New Delhi, May 1 (IANS) Caster Semenya has lost her legal case against the International Association of Athletics Federations (IAAF) over testosterone regulations. The judgement means that Semenya will have to take medication to reduce the testosterone level if she wants to compete on the international stage.
The South African middle-distance runner is the reigning Olympic, World and Commonwealth champion in 800 metre.
The Court of Arbitration of Sport (CAS) announced the landmark judgement after three judges spent over two months deliberating over the matter. Even though it stated that IAAF’s policy was discriminatory to athletes with differences in sexual development (DSDs) such as Semenya, the CAS said in a statement that it had been unable to prove it as invalid.
“The panel found that the DSD regulations are discriminatory but that, on the basis of the evidence submitted by the parties, such discrimination is a necessary, reasonable and proportionate means of achieving the IAAF’s aim of preserving the integrity of female athletics in the Restricted Events,” the CAS said.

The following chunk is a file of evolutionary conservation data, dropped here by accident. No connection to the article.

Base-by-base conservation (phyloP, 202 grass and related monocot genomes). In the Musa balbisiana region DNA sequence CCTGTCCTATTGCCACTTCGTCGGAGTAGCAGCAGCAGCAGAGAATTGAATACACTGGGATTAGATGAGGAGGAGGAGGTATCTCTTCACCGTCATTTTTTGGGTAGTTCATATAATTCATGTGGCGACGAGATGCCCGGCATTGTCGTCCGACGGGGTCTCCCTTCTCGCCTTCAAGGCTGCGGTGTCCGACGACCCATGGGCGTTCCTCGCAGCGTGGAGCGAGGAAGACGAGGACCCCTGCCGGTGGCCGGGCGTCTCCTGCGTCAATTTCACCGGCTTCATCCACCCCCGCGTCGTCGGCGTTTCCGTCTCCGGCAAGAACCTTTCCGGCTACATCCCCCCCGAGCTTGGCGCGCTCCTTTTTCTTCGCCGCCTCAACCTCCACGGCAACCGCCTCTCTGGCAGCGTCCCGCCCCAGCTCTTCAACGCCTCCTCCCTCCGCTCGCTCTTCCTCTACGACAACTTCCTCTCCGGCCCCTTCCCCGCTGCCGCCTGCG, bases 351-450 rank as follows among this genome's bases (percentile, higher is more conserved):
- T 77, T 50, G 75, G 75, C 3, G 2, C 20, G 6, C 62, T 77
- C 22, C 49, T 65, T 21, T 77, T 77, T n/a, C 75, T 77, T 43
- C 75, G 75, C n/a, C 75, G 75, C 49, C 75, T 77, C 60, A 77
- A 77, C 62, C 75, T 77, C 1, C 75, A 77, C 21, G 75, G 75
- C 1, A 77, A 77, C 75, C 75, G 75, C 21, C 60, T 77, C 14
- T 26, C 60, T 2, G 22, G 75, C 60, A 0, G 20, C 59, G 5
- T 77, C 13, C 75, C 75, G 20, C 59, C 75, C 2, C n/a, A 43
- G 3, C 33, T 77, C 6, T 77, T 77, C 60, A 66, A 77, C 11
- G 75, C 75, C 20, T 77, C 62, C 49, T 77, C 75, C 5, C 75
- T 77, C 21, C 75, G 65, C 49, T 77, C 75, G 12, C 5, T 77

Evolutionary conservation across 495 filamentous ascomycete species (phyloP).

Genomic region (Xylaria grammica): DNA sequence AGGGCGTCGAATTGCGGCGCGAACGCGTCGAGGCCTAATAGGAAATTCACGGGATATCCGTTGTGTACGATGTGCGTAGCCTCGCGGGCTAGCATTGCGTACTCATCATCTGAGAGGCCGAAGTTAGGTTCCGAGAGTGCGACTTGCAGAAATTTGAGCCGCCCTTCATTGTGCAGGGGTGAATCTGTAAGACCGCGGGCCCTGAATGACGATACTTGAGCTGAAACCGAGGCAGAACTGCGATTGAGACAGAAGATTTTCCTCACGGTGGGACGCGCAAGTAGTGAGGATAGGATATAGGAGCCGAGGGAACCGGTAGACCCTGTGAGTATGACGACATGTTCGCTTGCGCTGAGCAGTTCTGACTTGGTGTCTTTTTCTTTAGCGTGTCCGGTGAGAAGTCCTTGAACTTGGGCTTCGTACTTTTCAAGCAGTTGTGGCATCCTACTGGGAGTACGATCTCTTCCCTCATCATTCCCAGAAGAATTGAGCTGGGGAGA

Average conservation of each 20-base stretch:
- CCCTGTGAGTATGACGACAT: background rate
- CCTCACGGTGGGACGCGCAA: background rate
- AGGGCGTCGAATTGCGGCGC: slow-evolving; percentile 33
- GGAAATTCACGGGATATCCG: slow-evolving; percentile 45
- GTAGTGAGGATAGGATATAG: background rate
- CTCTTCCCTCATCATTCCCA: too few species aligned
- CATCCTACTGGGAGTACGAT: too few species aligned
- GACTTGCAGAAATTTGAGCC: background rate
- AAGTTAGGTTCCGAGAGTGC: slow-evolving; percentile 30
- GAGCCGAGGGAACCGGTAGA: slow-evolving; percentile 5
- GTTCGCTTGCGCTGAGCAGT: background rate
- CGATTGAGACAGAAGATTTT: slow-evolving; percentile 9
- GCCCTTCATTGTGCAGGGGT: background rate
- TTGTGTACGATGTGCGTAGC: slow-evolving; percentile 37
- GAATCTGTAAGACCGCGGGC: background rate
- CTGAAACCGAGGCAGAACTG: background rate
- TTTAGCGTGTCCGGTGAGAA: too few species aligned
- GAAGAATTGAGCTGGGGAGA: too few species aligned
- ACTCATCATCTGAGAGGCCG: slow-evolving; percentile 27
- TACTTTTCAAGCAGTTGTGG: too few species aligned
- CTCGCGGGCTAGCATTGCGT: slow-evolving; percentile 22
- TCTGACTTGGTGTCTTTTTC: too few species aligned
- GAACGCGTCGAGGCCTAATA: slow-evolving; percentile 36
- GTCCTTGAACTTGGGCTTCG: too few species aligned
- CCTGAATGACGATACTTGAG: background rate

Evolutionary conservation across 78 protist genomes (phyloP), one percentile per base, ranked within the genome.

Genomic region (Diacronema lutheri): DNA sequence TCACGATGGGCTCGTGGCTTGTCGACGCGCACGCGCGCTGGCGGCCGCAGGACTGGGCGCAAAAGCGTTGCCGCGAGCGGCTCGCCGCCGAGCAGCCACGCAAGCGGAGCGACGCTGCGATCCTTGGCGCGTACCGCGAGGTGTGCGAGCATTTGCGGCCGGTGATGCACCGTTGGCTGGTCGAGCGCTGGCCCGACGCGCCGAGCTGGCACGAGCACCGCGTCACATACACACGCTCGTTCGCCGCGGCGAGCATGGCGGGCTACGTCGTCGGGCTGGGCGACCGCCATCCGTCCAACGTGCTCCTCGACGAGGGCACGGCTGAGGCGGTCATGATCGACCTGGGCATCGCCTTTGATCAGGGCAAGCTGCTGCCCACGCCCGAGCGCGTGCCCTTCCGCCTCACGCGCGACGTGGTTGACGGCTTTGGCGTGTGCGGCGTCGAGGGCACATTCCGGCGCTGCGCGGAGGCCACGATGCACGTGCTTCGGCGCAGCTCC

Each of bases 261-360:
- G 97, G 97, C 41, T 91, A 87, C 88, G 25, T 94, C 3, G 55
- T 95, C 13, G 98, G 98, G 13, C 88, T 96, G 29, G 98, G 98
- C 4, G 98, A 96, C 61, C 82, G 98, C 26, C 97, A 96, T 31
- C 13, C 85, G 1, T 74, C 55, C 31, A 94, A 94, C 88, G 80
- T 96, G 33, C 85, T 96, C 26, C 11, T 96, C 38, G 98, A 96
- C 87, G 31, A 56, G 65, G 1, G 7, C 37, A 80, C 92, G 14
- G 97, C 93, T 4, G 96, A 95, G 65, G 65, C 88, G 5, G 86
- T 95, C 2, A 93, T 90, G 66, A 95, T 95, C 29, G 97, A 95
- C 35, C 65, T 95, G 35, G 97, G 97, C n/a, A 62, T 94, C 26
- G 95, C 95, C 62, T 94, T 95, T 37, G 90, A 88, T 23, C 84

However, it also expressed misgivings about future application of the policy. “While the evidence available so far has not established that those concerns negate the conclusion of prima facie proportionality, this may change in the future unless constant attention is paid to the fairness of how the regulations are implemented,” it said.
Reacted to the development, Semenya tweeted: “Sometimes it’s better to react with no reaction.”
The South African had taken the IAAF to the court over its plans requiring female athletes with differences in sexual development — who are often born with male testes — to take hormone suppressants, arguing that the policy was discriminatory, unfair, and potentially posed a health risk.
Ross Tucker, a sports scientist who was part of Semenya’s team of experts at CAS last month, believes that the medication will mean that she will run the 800m race around seven seconds slower. This would turn her from a world beater in the category to an also-ran and the policy applies from 400m to one mile.